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Protecting your assets in a "gray divorce"

The rate of baby boomer divorces continues to rise in the United States. Over the last quarter-century, Americans older than 50 have gotten divorced at twice the rate of those in that age group prior to 1990. For those who are older than 65, the divorce rates are even higher.

Traditionally, this has been a population considered to have had more marital stability. If couples managed to soldier on through the lean, early years of marriage that left them frazzled from child-rearing, most expected to enjoy peaceful relationships together in their golden years. Yet, this is not proving to be the case for many husbands and wives in the era of the "Gray Divorce."

What changed?

People's attitudes toward divorce have changed markedly in recent decades. This is apparent even in the notoriously conservative Roman Catholic Church, as evidenced by the surprisingly liberal views of Pope Francis regarding Catholic divorce and even remarriage. Most people understand that life is too short to remain yoked to someone when both are clearly miserable.

Another important factor is that wives are no longer completely dependent upon their husbands for their economic survival. When faced with the choice of living alone in abject poverty, or comfortably, but in a loveless marriage, it's understandable that women in past eras clung to their material comforts even as their marriages withered. Women who can support themselves, however, can envision futures where they achieve self-fulfillment, and even discover potential new romances.

Let your head rule your heart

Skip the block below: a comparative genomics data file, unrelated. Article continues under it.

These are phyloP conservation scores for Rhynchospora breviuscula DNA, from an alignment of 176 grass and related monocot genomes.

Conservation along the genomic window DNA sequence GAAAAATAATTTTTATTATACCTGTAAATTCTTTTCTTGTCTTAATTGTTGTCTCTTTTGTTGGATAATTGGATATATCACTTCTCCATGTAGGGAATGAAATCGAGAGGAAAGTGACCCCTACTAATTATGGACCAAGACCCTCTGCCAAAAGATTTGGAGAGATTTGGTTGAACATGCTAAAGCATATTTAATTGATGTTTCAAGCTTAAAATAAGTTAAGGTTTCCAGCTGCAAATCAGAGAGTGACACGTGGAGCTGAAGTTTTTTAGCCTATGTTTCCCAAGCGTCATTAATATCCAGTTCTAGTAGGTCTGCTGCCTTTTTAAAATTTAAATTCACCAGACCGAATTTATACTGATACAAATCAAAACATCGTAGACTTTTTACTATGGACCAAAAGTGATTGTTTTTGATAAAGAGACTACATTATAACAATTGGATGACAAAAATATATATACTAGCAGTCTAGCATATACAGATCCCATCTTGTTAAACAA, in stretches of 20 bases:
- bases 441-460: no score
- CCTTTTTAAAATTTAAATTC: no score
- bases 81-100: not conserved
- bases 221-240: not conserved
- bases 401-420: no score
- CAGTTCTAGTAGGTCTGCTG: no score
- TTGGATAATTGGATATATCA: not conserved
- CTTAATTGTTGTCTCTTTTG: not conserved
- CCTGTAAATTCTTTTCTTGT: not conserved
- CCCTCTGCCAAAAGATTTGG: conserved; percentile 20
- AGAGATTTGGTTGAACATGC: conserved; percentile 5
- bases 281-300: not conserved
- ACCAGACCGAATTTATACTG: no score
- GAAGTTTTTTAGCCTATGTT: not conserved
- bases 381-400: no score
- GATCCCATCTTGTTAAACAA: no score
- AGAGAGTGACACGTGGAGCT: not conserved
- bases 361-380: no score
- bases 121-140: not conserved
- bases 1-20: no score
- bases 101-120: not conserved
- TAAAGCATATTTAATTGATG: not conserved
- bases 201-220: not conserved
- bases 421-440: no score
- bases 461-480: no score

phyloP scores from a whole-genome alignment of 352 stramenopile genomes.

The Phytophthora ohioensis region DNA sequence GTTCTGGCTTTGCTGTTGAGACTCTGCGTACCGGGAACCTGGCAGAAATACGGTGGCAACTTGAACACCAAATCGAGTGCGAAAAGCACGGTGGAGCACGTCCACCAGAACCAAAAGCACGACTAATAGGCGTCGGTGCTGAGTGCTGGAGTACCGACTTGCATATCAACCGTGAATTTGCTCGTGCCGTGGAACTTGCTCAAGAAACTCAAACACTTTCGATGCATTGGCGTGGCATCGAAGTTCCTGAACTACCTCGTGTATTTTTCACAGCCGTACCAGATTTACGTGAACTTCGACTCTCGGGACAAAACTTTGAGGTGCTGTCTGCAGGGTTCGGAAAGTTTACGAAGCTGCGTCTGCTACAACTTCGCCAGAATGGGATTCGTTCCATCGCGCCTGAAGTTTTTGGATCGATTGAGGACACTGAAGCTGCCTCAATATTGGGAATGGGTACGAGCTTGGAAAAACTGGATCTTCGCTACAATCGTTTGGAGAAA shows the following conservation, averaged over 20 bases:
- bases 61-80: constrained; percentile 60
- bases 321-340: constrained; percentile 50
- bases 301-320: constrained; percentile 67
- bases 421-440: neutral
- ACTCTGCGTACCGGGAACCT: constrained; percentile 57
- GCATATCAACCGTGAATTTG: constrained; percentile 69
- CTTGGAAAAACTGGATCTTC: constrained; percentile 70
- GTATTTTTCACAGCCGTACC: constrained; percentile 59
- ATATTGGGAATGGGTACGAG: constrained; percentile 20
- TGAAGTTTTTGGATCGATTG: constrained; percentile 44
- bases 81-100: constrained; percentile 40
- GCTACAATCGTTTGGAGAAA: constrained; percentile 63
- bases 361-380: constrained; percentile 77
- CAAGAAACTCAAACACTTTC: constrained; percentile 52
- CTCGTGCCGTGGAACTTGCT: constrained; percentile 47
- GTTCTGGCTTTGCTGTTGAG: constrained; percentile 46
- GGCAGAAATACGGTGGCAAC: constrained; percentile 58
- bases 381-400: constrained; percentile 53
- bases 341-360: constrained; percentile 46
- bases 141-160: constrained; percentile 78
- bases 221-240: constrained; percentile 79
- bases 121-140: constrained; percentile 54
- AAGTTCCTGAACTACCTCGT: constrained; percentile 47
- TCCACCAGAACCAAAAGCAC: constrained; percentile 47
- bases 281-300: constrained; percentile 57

It's commonly said about many endeavors to "follow your heart," but when in the midst of a divorce, it's your head that should be guiding you. Since it can be difficult to turn your emotions off like a tap, getting legal advice from a family law professional can help you protect your share of valuable marital assets. Below are some important considerations when divvying up the spoils of a marriage.

  • Splitting the retirement accounts. If only one spouse worked or has a pension, under New York's equitable distribution laws, the other spouse is still entitled to a portion of those funds.
  • The family home is a valuable asset, but in many cases, insisting on keeping it for sentimental reasons can leave you at a distinct financial disadvantage.
  • Spousal support, while no longer a given, is still frequently awarded to spouses who divorce after marriages of long duration break up.

Going forward after a gray divorce doesn't have to be a traumatic experience, as there are many possibilities out there for those with open minds and hearts. By leaving your marriage with as many intact assets and resources as possible, you are better poised to take full advantage of the next phase of your life.

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